Football is Frankco Gratton’s ticket to a free college education.
But his prowess on the field isn’t what the Rainier Beach defensive end is most proud of.
Gratton announced his commitment to Fresno State on Monday, the birthday of his late older sister Ayanna Redmond-Gratton, who died in 2016 in her sleep from a seizure shortly after her 21st birthday. Frankco was 13 at the time.
“I grew up watching you take care of business and go to school, and here I am following your footsteps,” Gratton said in a post on Twitter.
He credits his improvement in the classroom over the last 12 months that made him eligible for a Division I offer to his late sister — he calls her his “guardian angel” — who was the first of his four siblings, all sisters, to go to college.
“It’s one of my biggest accomplishments,” Gratton told SBLive Washington. “Little did I know, all that energy I put into football, I could put into the classroom. And it really worked out for me.”
In Gratton, Fresno State gets a 6-foot-4 (6-5 with cleats on, he quips), 210-pound pass-rusher who is poised to have a breakout senior season, whenever that may be. He’s also a versatile athlete who helped a young, inexperienced Rainier Beach basketball team make a run to the 3A state semifinals in March.
“He’s smart, intelligent and fearless,” Rainier Beach football coach Corey Sampson said. “He can recognize block schemes and has a motor out of this world.
“He’s going to have a humongous season. The impact he has, you’ve got to double-team, triple-team him.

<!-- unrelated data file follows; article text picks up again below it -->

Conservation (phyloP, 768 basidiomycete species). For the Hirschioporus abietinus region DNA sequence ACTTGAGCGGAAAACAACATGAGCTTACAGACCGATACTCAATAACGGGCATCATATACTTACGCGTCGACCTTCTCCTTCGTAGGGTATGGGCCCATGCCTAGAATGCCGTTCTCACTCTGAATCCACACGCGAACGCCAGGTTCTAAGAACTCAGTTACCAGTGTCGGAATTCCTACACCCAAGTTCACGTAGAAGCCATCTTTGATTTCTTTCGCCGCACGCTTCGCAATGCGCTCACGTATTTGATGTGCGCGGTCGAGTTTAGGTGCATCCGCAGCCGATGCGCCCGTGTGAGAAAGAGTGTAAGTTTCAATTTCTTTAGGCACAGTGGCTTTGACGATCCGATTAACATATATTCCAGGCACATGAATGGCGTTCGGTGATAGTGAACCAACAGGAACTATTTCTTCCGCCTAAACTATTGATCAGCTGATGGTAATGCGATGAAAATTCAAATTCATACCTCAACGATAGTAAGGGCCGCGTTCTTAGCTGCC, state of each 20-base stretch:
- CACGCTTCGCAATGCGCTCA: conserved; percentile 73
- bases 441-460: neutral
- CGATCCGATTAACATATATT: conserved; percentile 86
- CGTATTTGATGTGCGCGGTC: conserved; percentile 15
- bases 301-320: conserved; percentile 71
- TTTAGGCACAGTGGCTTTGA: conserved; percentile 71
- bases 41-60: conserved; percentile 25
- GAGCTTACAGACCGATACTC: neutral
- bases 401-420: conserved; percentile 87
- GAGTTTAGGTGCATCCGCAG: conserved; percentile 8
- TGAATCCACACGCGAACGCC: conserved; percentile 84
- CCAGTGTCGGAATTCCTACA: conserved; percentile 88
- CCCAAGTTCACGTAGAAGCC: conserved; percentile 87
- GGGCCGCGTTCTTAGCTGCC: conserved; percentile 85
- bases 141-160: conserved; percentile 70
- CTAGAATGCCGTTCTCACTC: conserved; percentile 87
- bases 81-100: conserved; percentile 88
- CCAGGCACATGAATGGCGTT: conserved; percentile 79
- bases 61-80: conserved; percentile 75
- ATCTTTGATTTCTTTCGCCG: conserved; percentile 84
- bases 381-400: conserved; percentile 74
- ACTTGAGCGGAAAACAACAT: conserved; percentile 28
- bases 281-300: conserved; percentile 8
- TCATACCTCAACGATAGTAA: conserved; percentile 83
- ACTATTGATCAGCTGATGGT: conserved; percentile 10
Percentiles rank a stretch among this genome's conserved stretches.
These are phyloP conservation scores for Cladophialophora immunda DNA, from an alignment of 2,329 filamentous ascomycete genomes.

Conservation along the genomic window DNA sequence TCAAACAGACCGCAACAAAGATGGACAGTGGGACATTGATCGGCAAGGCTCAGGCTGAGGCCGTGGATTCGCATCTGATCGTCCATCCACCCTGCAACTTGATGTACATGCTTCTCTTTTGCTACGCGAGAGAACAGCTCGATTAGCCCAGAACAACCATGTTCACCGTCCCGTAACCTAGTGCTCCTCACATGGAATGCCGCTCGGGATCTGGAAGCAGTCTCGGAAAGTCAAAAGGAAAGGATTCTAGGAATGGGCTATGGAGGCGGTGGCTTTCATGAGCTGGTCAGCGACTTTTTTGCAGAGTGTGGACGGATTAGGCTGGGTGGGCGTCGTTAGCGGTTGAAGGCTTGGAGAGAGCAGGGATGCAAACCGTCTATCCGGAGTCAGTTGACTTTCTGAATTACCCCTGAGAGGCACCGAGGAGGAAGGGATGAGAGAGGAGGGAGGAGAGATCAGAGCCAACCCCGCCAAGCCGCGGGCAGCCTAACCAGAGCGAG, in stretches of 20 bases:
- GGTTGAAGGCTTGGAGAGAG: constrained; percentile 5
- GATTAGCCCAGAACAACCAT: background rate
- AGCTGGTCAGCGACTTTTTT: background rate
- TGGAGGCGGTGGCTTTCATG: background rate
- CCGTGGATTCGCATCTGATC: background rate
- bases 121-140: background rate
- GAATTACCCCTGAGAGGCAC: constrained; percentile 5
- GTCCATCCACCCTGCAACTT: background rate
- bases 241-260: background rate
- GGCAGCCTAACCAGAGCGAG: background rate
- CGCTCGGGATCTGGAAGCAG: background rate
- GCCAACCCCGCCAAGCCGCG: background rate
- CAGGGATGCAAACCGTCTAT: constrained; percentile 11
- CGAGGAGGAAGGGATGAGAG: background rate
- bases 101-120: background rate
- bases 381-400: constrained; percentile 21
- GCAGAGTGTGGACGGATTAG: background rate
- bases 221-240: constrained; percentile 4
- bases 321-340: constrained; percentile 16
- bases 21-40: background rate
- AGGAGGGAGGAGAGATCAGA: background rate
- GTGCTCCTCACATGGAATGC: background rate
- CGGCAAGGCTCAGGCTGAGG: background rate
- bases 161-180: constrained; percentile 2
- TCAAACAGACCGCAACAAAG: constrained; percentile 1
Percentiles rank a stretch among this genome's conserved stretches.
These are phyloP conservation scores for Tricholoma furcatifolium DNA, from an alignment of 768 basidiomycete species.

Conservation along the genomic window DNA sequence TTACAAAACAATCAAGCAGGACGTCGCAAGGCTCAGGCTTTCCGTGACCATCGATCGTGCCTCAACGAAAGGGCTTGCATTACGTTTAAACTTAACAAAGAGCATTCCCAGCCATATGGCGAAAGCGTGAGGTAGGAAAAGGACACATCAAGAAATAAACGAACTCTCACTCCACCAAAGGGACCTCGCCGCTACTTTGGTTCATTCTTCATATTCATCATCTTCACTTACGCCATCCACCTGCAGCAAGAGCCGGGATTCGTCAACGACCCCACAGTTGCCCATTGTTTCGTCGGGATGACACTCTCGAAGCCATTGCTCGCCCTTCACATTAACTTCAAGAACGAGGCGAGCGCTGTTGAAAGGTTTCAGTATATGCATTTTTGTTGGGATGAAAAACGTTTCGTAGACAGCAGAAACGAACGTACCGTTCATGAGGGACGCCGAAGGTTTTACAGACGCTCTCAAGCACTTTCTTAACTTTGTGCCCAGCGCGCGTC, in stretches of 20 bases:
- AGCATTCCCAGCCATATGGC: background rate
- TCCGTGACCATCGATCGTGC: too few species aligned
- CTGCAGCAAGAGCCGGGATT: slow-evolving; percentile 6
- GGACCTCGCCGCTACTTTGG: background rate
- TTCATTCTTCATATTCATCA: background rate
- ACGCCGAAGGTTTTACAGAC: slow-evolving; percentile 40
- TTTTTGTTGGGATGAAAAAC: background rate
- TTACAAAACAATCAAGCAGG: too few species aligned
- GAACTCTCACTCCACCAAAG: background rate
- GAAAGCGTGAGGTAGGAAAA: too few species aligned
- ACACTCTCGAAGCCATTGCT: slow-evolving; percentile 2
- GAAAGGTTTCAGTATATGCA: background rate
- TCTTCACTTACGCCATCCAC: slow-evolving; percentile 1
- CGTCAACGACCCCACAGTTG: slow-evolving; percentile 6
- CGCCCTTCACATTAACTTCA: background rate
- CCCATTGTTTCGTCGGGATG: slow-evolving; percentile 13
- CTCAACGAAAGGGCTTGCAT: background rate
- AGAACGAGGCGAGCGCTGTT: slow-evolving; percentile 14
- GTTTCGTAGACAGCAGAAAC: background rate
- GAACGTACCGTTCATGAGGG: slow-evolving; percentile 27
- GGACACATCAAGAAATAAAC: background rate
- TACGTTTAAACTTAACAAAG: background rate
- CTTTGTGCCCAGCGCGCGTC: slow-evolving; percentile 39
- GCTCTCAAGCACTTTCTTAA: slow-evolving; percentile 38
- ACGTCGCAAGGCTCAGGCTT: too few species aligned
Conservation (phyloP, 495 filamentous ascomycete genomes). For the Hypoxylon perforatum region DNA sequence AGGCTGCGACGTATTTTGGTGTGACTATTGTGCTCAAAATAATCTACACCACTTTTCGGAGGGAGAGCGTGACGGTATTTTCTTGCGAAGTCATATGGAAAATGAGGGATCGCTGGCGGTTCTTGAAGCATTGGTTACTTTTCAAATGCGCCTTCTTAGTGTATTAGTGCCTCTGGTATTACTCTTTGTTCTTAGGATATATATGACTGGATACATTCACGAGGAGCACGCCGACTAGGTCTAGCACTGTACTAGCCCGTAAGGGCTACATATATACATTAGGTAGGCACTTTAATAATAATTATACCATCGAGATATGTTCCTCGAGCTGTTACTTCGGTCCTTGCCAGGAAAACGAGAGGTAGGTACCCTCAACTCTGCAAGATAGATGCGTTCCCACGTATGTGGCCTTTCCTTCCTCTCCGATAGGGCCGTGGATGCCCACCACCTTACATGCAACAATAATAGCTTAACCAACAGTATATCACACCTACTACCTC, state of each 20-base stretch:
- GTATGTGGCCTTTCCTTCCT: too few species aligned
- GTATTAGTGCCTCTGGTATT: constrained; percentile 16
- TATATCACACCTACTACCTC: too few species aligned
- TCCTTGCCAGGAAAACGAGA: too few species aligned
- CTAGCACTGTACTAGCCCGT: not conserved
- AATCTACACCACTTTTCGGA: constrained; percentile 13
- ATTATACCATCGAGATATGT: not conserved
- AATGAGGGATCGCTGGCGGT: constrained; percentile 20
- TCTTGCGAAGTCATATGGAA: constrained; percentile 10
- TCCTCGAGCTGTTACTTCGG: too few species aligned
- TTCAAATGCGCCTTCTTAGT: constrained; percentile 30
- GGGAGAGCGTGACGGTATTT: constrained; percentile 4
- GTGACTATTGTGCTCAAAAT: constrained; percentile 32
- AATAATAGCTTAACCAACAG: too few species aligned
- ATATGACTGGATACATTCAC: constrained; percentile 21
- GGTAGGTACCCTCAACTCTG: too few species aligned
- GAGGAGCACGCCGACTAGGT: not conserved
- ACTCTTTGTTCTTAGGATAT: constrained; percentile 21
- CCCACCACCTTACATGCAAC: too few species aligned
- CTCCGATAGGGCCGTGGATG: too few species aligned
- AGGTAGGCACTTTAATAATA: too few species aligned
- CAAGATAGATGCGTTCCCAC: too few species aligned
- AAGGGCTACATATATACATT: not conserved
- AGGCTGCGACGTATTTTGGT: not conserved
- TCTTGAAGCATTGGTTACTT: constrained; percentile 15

Early in his junior year, Gratton was hearing from power five schools like Oregon and Washington. They were sending letters, inviting him to watch games from the sidelines. Eastern Washington had offered. Washington State, Oregon State and Boise State were also among the schools that showed interest, and it’s within reason that power five offers would have followed had Gratton been able to compete this fall.
All along, Gratton knew his grades weren’t where they needed to be. His GPA hovered below a 2.0 as an underclassman. Sampson made it a point to keep Gratton focused on his books.
“We all stayed on him and made sure he had the proper support system to get through,” Sampson said.
Sampson knew that Gratton was a Division I prospect, and with better grades, he’d be eligible for a college scholarship. But ultimately, improving Gratton’s grades had to come from within.
Three weeks into the 2019 season — Gratton’s junior year —he took a helmet of an opposing player to the side of his knee and suffered a sprained MCL that sidelined him for the remainder of the season. He’d already missed most of his freshman season, and the contact from the Oregons and Washingtons stopped once he was hurt, Gratton says.
Sitting on the sidelines laid plain and bare, Gratton says, that football is just a game. The breakout junior season he expected to have was taken away in a second. So he decided to take all of his energy and put it into school. Over the last 12 months, he raised his grades to around a 3.0, a trend he’s hoping to continue throughout his senior year.
Gratton called Fresno State defensive line coach Eric Schmidt and defensive coordinator Williams Inge in early July, as well as head coach Kalen DeBoer. He told them he wouldn’t announce until the end of the month — his late sister’s birthday.
She was seven years older than him, and was enrolled at the University of Washington when she died. Gratton is determined to carry on her memory by graduating college.
“Even though her grave site is so many miles away from me, her spirit is with me every day,” Gratton said. “Her knowing I’m going in the right direction is like me following in her footsteps.”